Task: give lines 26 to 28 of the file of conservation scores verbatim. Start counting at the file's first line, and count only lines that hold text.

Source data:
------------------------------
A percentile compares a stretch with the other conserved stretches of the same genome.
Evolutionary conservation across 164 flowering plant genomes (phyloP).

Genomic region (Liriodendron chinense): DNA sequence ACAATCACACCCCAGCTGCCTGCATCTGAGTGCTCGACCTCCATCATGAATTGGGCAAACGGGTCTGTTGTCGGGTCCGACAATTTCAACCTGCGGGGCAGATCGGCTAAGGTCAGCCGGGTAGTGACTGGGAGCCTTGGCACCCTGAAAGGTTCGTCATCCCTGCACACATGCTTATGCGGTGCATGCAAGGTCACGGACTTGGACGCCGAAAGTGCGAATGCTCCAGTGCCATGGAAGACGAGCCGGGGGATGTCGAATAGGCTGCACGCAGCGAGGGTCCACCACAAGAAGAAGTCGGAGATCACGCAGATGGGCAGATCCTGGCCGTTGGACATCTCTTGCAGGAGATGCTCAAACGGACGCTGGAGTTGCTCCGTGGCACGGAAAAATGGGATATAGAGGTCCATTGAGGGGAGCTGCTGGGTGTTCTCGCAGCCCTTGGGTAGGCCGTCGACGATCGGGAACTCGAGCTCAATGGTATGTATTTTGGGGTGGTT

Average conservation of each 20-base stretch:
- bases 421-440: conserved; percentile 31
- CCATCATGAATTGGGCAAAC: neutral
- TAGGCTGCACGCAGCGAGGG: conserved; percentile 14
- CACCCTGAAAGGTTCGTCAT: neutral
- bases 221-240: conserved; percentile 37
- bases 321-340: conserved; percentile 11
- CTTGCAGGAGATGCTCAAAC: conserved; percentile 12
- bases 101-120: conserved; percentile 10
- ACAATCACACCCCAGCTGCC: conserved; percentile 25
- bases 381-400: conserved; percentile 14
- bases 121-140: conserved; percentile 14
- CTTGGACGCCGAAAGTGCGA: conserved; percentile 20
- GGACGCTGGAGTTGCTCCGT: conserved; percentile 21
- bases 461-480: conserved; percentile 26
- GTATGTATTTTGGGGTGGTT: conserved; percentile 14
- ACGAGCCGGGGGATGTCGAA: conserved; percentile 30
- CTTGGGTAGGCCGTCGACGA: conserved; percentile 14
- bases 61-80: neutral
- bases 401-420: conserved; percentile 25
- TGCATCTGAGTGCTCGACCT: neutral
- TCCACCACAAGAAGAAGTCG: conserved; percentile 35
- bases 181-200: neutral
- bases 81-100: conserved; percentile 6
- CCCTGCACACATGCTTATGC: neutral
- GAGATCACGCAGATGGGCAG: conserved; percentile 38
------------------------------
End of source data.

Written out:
- bases 181-200: neutral
- bases 81-100: conserved; percentile 6
- CCCTGCACACATGCTTATGC: neutral